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Pre-Assessment Goal:

The goal of our pre-assessment was to gather information on the children's current knowledge of
math so that we could differentiate our lesson plans to meet the unique needs of the children. The
data that we collected was used to determine where the children's strengths and weaknesses, and
where we as teachers needed to focus our teaching. For the pre-assessment, the students were
tested on their ability to count as high as they could starting at one, their ability to write the
numbers one through ten, their ability to identify shapes, and their ability to answer simple word
problems.
Reliability/Validity/Bias:
I was able to administer the pre-assessment to each of the children individually. As I gave the
pre-assessment to each child, I asked each child the same question, and asked the question in the
same order. Because I administered the test to each child, and administered it the same way, the
reliability of the test was not compromised. I began the pre-assessment by asking the children to
verbally count as high as they could starting at one. I then asked the children to identify different
shapes on a piece of paper as I said the shape name. The next two questions were simple word
problems that the children were asked to solve. The children were then asked to identify how
many sides a triangle, square,and hexagon had. The final pre-assessment question was having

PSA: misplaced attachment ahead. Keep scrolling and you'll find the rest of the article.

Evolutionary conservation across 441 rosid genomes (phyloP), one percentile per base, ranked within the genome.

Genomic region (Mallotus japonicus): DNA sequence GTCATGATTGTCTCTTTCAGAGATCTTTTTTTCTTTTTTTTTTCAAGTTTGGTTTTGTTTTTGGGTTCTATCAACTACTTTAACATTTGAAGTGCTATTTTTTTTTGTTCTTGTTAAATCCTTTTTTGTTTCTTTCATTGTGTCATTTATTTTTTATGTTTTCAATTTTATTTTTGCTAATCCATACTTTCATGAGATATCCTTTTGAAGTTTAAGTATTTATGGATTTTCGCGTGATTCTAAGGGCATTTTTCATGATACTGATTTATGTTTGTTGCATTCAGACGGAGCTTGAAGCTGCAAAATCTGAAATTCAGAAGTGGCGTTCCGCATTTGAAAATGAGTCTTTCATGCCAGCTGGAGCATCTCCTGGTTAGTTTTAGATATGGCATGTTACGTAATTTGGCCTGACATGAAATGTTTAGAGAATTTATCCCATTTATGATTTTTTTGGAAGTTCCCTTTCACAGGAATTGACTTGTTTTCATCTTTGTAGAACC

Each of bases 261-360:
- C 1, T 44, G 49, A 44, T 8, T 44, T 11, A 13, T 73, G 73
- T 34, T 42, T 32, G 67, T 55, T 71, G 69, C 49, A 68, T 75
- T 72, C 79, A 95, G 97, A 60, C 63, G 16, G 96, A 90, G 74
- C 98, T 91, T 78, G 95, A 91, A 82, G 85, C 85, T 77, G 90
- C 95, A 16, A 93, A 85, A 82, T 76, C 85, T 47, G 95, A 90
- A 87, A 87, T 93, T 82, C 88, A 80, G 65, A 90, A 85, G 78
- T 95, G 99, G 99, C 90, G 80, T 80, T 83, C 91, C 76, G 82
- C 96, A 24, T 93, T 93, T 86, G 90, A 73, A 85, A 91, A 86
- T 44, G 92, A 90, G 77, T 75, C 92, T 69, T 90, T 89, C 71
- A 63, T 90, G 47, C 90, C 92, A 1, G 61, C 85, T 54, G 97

the students write the numbers one through ten on a piece of paper. To our knowledge, the
children did not have vision or hearing problems.

Administration Conditions:
I administered the pre-assessment test individually to each child on Friday, July 6, 2018. The
pre-assessment took place between 8:15 a.m.- 9:15 a.m. I gave the instructions orally to each
child. There was no time limit for the pre-assessment, and each child was allowed as much time
as they needed to answer the questions I asked them. Because the test was given one-on-one
with each child, the children had sufficient time to answer the questions at their own pace, and
they were not rushed to give the examiner an answer. The content of the pre-assessment
appeared to match the children's current abilities. There were certain test questions that the
children answered correctly, and others where they were not able to give the correct
answer. With these test results, we as teachers were able to know the children's areas of strength
and need, and were able to adapt the lesson plans to meet the children's needs. Listed below is a
link to the Pre-and Post-Assessment Key.

Pre-Assessment Results:
Based on the pre-assessment data, we as teachers have a greater understanding of where our
students are currently regarding the standards we chose to assess them on. Listed below are
graphs of pre-assessment. Based on the pre-assessment data we gathered, we are able to see our
children's strengths and weaknesses.
Ryden was able to count the highest compared to his peers. He counted from 1-92 before
making a mistake. Macy counted to 38, Lincoln counted to 13, Grayson counted to 31, and
Adelaide counted to 11 before she made a mistake. The range of scores for counting are: mean,
37; median, 31. Based on the counting test results, Adelaide and Lincoln need additional
instruction and practice counting. Macy and Grayson also need support with counting,